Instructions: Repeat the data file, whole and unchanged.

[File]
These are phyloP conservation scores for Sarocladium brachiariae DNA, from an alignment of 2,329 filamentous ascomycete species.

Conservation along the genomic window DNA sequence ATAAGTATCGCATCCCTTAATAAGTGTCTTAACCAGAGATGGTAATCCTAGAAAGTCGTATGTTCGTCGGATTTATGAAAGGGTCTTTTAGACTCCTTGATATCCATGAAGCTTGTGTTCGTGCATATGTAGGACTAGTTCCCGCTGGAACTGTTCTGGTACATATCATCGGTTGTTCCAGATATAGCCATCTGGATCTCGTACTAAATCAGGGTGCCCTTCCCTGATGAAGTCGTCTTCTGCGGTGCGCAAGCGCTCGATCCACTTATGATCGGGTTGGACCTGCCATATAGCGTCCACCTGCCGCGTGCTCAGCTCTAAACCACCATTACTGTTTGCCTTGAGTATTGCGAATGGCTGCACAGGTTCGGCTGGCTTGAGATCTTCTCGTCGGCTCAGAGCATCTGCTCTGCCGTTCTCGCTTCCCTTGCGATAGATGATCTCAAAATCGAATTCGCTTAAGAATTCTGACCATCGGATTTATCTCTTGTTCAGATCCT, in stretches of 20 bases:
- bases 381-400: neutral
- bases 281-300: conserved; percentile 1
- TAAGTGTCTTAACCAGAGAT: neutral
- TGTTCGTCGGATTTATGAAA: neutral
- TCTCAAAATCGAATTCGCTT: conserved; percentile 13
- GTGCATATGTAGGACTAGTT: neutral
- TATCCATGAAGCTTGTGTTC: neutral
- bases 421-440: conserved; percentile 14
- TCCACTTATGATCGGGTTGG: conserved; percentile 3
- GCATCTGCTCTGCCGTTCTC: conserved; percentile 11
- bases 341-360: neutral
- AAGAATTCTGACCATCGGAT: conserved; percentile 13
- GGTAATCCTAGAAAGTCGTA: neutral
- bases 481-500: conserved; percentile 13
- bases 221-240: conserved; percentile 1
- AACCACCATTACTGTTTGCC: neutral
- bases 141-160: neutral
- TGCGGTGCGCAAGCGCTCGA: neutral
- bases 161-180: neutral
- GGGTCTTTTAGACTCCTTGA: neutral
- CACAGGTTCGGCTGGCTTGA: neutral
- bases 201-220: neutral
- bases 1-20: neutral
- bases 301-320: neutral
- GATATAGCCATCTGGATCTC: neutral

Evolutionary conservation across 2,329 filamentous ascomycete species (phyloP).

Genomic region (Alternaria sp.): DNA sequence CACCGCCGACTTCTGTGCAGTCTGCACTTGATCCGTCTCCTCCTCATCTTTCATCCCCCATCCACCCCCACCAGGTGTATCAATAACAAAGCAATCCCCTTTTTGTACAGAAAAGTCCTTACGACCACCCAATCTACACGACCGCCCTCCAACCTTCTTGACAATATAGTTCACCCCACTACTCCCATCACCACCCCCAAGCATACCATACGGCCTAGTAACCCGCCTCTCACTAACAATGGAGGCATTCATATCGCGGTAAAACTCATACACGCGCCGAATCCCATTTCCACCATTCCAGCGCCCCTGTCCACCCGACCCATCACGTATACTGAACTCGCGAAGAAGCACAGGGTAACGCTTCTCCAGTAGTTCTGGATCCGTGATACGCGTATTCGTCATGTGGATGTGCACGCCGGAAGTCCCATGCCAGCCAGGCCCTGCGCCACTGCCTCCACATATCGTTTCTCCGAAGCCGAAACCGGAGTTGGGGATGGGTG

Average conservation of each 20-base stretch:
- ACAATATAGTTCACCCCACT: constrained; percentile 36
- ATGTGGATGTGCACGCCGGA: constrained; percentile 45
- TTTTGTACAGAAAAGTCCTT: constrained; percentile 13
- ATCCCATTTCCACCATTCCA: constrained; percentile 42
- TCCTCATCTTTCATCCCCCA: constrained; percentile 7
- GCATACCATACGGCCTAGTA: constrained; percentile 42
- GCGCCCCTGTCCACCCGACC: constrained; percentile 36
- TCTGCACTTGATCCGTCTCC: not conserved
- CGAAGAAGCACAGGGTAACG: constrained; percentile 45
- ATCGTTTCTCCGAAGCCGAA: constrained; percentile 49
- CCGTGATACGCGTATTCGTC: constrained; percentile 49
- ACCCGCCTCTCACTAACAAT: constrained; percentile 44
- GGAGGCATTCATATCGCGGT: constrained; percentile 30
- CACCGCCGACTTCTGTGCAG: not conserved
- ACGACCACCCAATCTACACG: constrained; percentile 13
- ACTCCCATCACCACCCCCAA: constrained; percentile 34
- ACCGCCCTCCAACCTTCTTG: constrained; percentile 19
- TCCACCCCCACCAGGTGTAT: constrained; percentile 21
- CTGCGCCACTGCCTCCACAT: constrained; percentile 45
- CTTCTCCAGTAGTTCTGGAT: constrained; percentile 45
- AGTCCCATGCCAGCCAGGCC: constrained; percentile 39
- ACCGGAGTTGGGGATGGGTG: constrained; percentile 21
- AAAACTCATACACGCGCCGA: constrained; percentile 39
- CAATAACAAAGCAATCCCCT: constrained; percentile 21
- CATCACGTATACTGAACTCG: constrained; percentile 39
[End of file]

These are phyloP conservation scores for Sarocladium brachiariae DNA, from an alignment of 2,329 filamentous ascomycete species.

Conservation along the genomic window DNA sequence ATAAGTATCGCATCCCTTAATAAGTGTCTTAACCAGAGATGGTAATCCTAGAAAGTCGTATGTTCGTCGGATTTATGAAAGGGTCTTTTAGACTCCTTGATATCCATGAAGCTTGTGTTCGTGCATATGTAGGACTAGTTCCCGCTGGAACTGTTCTGGTACATATCATCGGTTGTTCCAGATATAGCCATCTGGATCTCGTACTAAATCAGGGTGCCCTTCCCTGATGAAGTCGTCTTCTGCGGTGCGCAAGCGCTCGATCCACTTATGATCGGGTTGGACCTGCCATATAGCGTCCACCTGCCGCGTGCTCAGCTCTAAACCACCATTACTGTTTGCCTTGAGTATTGCGAATGGCTGCACAGGTTCGGCTGGCTTGAGATCTTCTCGTCGGCTCAGAGCATCTGCTCTGCCGTTCTCGCTTCCCTTGCGATAGATGATCTCAAAATCGAATTCGCTTAAGAATTCTGACCATCGGATTTATCTCTTGTTCAGATCCT, in stretches of 20 bases:
- bases 381-400: neutral
- bases 281-300: conserved; percentile 1
- TAAGTGTCTTAACCAGAGAT: neutral
- TGTTCGTCGGATTTATGAAA: neutral
- TCTCAAAATCGAATTCGCTT: conserved; percentile 13
- GTGCATATGTAGGACTAGTT: neutral
- TATCCATGAAGCTTGTGTTC: neutral
- bases 421-440: conserved; percentile 14
- TCCACTTATGATCGGGTTGG: conserved; percentile 3
- GCATCTGCTCTGCCGTTCTC: conserved; percentile 11
- bases 341-360: neutral
- AAGAATTCTGACCATCGGAT: conserved; percentile 13
- GGTAATCCTAGAAAGTCGTA: neutral
- bases 481-500: conserved; percentile 13
- bases 221-240: conserved; percentile 1
- AACCACCATTACTGTTTGCC: neutral
- bases 141-160: neutral
- TGCGGTGCGCAAGCGCTCGA: neutral
- bases 161-180: neutral
- GGGTCTTTTAGACTCCTTGA: neutral
- CACAGGTTCGGCTGGCTTGA: neutral
- bases 201-220: neutral
- bases 1-20: neutral
- bases 301-320: neutral
- GATATAGCCATCTGGATCTC: neutral

Evolutionary conservation across 2,329 filamentous ascomycete species (phyloP).

Genomic region (Alternaria sp.): DNA sequence CACCGCCGACTTCTGTGCAGTCTGCACTTGATCCGTCTCCTCCTCATCTTTCATCCCCCATCCACCCCCACCAGGTGTATCAATAACAAAGCAATCCCCTTTTTGTACAGAAAAGTCCTTACGACCACCCAATCTACACGACCGCCCTCCAACCTTCTTGACAATATAGTTCACCCCACTACTCCCATCACCACCCCCAAGCATACCATACGGCCTAGTAACCCGCCTCTCACTAACAATGGAGGCATTCATATCGCGGTAAAACTCATACACGCGCCGAATCCCATTTCCACCATTCCAGCGCCCCTGTCCACCCGACCCATCACGTATACTGAACTCGCGAAGAAGCACAGGGTAACGCTTCTCCAGTAGTTCTGGATCCGTGATACGCGTATTCGTCATGTGGATGTGCACGCCGGAAGTCCCATGCCAGCCAGGCCCTGCGCCACTGCCTCCACATATCGTTTCTCCGAAGCCGAAACCGGAGTTGGGGATGGGTG

Average conservation of each 20-base stretch:
- ACAATATAGTTCACCCCACT: constrained; percentile 36
- ATGTGGATGTGCACGCCGGA: constrained; percentile 45
- TTTTGTACAGAAAAGTCCTT: constrained; percentile 13
- ATCCCATTTCCACCATTCCA: constrained; percentile 42
- TCCTCATCTTTCATCCCCCA: constrained; percentile 7
- GCATACCATACGGCCTAGTA: constrained; percentile 42
- GCGCCCCTGTCCACCCGACC: constrained; percentile 36
- TCTGCACTTGATCCGTCTCC: not conserved
- CGAAGAAGCACAGGGTAACG: constrained; percentile 45
- ATCGTTTCTCCGAAGCCGAA: constrained; percentile 49
- CCGTGATACGCGTATTCGTC: constrained; percentile 49
- ACCCGCCTCTCACTAACAAT: constrained; percentile 44
- GGAGGCATTCATATCGCGGT: constrained; percentile 30
- CACCGCCGACTTCTGTGCAG: not conserved
- ACGACCACCCAATCTACACG: constrained; percentile 13
- ACTCCCATCACCACCCCCAA: constrained; percentile 34
- ACCGCCCTCCAACCTTCTTG: constrained; percentile 19
- TCCACCCCCACCAGGTGTAT: constrained; percentile 21
- CTGCGCCACTGCCTCCACAT: constrained; percentile 45
- CTTCTCCAGTAGTTCTGGAT: constrained; percentile 45
- AGTCCCATGCCAGCCAGGCC: constrained; percentile 39
- ACCGGAGTTGGGGATGGGTG: constrained; percentile 21
- AAAACTCATACACGCGCCGA: constrained; percentile 39
- CAATAACAAAGCAATCCCCT: constrained; percentile 21
- CATCACGTATACTGAACTCG: constrained; percentile 39